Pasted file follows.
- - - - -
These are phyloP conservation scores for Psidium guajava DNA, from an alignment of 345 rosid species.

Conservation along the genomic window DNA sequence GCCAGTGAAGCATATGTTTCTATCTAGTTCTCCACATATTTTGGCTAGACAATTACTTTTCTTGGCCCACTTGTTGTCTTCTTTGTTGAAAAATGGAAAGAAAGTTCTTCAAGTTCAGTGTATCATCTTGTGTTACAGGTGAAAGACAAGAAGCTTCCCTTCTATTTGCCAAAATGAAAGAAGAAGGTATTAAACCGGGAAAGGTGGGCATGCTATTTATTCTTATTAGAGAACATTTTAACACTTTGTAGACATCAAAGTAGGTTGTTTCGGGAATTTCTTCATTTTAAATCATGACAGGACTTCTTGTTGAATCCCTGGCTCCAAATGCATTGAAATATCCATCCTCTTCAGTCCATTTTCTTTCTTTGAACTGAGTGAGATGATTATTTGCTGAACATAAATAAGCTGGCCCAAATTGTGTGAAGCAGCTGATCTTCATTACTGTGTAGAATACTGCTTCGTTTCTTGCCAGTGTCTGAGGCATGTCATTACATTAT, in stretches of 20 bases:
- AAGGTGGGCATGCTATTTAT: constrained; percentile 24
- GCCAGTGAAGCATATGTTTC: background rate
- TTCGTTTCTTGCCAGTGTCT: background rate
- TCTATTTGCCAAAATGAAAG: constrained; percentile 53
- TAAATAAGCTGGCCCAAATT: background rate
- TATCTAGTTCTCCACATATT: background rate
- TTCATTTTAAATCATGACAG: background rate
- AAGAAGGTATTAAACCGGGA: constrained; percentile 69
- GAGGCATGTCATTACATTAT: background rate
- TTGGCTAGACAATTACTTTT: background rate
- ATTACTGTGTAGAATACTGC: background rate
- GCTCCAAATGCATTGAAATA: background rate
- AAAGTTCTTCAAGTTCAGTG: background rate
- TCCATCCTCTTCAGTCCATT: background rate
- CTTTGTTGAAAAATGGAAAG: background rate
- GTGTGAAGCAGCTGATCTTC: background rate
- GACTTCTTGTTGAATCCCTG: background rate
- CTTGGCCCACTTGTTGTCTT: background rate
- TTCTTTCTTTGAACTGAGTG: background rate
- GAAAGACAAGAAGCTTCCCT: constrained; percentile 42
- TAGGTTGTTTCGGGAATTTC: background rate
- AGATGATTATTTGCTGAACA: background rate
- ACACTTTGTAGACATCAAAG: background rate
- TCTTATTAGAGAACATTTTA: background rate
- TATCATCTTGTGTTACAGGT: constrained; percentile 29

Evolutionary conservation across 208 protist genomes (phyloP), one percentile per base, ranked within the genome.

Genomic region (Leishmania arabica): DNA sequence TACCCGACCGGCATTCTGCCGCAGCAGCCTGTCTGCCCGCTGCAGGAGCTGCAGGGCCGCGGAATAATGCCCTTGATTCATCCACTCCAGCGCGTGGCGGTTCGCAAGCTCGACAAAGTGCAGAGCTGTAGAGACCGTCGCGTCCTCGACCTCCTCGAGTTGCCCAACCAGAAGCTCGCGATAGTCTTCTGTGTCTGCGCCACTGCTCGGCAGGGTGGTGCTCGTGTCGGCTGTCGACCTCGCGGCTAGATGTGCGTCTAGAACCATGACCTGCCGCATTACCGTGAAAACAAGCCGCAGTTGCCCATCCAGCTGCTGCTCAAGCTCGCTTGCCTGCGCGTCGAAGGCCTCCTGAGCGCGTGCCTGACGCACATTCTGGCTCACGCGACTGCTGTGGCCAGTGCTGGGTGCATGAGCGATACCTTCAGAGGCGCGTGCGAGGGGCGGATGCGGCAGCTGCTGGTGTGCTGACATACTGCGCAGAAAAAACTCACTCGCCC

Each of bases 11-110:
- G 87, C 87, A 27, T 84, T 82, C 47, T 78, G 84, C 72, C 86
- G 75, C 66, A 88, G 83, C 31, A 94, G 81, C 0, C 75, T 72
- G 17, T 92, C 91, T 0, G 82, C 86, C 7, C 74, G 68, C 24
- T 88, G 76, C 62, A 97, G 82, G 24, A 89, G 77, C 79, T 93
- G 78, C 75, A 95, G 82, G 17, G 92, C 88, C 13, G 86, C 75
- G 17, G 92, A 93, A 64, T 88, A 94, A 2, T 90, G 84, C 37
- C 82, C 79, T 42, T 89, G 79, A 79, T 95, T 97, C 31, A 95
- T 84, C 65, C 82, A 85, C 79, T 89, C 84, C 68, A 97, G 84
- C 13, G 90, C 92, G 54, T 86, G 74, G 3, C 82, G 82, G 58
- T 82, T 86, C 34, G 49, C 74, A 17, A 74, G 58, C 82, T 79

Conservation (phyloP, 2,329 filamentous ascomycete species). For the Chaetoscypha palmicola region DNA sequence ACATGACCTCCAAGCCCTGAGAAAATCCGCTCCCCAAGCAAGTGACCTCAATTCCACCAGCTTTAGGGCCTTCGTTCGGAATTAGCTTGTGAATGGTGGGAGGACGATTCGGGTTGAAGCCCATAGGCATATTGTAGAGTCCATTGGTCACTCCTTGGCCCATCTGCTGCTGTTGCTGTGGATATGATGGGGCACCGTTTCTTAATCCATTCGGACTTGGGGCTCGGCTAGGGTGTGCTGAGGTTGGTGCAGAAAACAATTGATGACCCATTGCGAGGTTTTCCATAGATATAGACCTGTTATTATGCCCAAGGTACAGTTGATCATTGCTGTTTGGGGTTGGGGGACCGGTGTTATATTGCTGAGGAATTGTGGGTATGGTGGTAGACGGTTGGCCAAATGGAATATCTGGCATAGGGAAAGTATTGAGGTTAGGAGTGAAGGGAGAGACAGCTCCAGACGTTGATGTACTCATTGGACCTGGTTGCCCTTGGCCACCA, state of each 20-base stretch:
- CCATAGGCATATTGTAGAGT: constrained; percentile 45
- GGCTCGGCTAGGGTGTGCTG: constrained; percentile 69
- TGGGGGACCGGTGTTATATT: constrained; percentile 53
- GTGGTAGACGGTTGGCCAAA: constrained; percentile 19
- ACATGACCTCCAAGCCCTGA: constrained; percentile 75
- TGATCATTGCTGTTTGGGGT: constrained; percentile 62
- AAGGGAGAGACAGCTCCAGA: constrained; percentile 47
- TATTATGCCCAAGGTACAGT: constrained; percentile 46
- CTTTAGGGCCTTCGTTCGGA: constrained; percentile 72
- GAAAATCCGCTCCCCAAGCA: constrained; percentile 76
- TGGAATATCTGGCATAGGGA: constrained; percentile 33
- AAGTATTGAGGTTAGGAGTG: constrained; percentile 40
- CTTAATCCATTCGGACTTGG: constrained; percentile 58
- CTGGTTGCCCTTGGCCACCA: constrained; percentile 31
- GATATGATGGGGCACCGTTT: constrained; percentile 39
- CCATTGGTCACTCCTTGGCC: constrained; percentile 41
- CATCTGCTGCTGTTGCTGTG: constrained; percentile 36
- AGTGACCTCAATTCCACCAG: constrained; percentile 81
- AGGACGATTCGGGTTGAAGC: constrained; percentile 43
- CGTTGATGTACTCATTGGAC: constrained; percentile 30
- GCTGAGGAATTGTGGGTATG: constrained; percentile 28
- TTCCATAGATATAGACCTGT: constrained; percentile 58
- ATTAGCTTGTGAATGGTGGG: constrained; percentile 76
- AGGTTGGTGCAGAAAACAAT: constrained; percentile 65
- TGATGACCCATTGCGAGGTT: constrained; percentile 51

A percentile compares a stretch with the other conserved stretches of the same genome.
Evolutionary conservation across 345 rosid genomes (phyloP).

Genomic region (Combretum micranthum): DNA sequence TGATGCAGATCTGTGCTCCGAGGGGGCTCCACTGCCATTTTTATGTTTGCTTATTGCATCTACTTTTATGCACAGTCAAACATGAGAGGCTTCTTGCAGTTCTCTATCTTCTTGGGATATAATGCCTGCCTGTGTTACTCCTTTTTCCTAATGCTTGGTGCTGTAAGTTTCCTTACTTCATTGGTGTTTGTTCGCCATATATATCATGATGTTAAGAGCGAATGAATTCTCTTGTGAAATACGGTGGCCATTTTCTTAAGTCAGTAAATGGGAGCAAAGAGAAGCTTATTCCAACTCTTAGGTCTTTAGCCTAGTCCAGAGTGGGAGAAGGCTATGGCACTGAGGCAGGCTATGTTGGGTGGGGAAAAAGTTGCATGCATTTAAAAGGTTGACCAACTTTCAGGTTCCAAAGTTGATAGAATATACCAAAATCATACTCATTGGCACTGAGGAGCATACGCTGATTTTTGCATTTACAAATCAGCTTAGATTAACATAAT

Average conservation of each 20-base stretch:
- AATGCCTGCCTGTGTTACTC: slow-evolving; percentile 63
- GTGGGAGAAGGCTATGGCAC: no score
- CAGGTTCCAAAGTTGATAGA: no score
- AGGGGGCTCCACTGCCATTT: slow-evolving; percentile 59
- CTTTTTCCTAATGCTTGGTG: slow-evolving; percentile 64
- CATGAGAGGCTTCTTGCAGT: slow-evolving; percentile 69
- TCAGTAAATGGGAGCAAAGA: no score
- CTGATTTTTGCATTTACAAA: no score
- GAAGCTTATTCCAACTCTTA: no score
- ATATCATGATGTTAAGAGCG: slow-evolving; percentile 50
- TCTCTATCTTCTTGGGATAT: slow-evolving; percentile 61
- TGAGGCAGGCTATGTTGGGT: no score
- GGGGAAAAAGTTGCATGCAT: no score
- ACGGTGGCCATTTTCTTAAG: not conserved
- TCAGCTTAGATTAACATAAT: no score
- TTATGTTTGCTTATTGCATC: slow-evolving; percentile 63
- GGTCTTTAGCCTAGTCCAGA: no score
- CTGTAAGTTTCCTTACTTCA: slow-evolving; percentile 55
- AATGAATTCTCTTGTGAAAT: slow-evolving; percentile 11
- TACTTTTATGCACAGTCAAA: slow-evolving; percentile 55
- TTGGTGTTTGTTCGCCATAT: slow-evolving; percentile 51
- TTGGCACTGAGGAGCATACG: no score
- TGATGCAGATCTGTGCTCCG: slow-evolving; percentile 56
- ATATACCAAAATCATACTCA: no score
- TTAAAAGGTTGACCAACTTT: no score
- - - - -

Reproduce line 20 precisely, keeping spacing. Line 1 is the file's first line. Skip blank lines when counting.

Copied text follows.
- CTTGGCCCACTTGTTGTCTT: background rate